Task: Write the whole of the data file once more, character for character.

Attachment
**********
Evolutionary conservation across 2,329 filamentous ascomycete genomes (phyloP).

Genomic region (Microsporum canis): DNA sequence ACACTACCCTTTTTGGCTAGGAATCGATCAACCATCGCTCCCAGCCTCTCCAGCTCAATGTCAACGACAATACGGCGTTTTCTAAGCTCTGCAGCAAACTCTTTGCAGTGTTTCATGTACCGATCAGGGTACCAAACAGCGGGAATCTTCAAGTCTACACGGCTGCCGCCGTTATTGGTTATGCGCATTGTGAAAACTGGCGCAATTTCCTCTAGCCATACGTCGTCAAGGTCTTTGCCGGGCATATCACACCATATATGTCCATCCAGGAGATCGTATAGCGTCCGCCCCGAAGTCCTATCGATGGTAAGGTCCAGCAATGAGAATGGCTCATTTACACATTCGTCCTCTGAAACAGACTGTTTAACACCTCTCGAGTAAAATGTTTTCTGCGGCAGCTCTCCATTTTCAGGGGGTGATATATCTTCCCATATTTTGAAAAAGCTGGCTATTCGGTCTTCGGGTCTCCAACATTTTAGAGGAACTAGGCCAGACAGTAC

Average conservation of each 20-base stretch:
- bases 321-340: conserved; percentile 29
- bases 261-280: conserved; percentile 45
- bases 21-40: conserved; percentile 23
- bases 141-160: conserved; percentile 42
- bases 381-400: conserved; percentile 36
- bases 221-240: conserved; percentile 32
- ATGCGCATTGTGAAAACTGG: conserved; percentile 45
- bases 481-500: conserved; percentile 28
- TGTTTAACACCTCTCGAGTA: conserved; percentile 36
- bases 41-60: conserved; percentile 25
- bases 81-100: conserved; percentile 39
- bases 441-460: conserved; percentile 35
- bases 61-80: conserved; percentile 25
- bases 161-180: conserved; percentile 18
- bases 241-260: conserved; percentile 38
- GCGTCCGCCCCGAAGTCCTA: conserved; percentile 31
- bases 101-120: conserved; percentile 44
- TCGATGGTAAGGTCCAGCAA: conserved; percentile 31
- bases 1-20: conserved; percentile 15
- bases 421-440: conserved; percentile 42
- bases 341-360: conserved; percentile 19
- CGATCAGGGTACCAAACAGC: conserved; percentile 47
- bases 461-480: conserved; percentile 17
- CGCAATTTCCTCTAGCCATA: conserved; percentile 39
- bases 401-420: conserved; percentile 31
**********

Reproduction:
Evolutionary conservation across 2,329 filamentous ascomycete genomes (phyloP).

Genomic region (Microsporum canis): DNA sequence ACACTACCCTTTTTGGCTAGGAATCGATCAACCATCGCTCCCAGCCTCTCCAGCTCAATGTCAACGACAATACGGCGTTTTCTAAGCTCTGCAGCAAACTCTTTGCAGTGTTTCATGTACCGATCAGGGTACCAAACAGCGGGAATCTTCAAGTCTACACGGCTGCCGCCGTTATTGGTTATGCGCATTGTGAAAACTGGCGCAATTTCCTCTAGCCATACGTCGTCAAGGTCTTTGCCGGGCATATCACACCATATATGTCCATCCAGGAGATCGTATAGCGTCCGCCCCGAAGTCCTATCGATGGTAAGGTCCAGCAATGAGAATGGCTCATTTACACATTCGTCCTCTGAAACAGACTGTTTAACACCTCTCGAGTAAAATGTTTTCTGCGGCAGCTCTCCATTTTCAGGGGGTGATATATCTTCCCATATTTTGAAAAAGCTGGCTATTCGGTCTTCGGGTCTCCAACATTTTAGAGGAACTAGGCCAGACAGTAC

Average conservation of each 20-base stretch:
- bases 321-340: conserved; percentile 29
- bases 261-280: conserved; percentile 45
- bases 21-40: conserved; percentile 23
- bases 141-160: conserved; percentile 42
- bases 381-400: conserved; percentile 36
- bases 221-240: conserved; percentile 32
- ATGCGCATTGTGAAAACTGG: conserved; percentile 45
- bases 481-500: conserved; percentile 28
- TGTTTAACACCTCTCGAGTA: conserved; percentile 36
- bases 41-60: conserved; percentile 25
- bases 81-100: conserved; percentile 39
- bases 441-460: conserved; percentile 35
- bases 61-80: conserved; percentile 25
- bases 161-180: conserved; percentile 18
- bases 241-260: conserved; percentile 38
- GCGTCCGCCCCGAAGTCCTA: conserved; percentile 31
- bases 101-120: conserved; percentile 44
- TCGATGGTAAGGTCCAGCAA: conserved; percentile 31
- bases 1-20: conserved; percentile 15
- bases 421-440: conserved; percentile 42
- bases 341-360: conserved; percentile 19
- CGATCAGGGTACCAAACAGC: conserved; percentile 47
- bases 461-480: conserved; percentile 17
- CGCAATTTCCTCTAGCCATA: conserved; percentile 39
- bases 401-420: conserved; percentile 31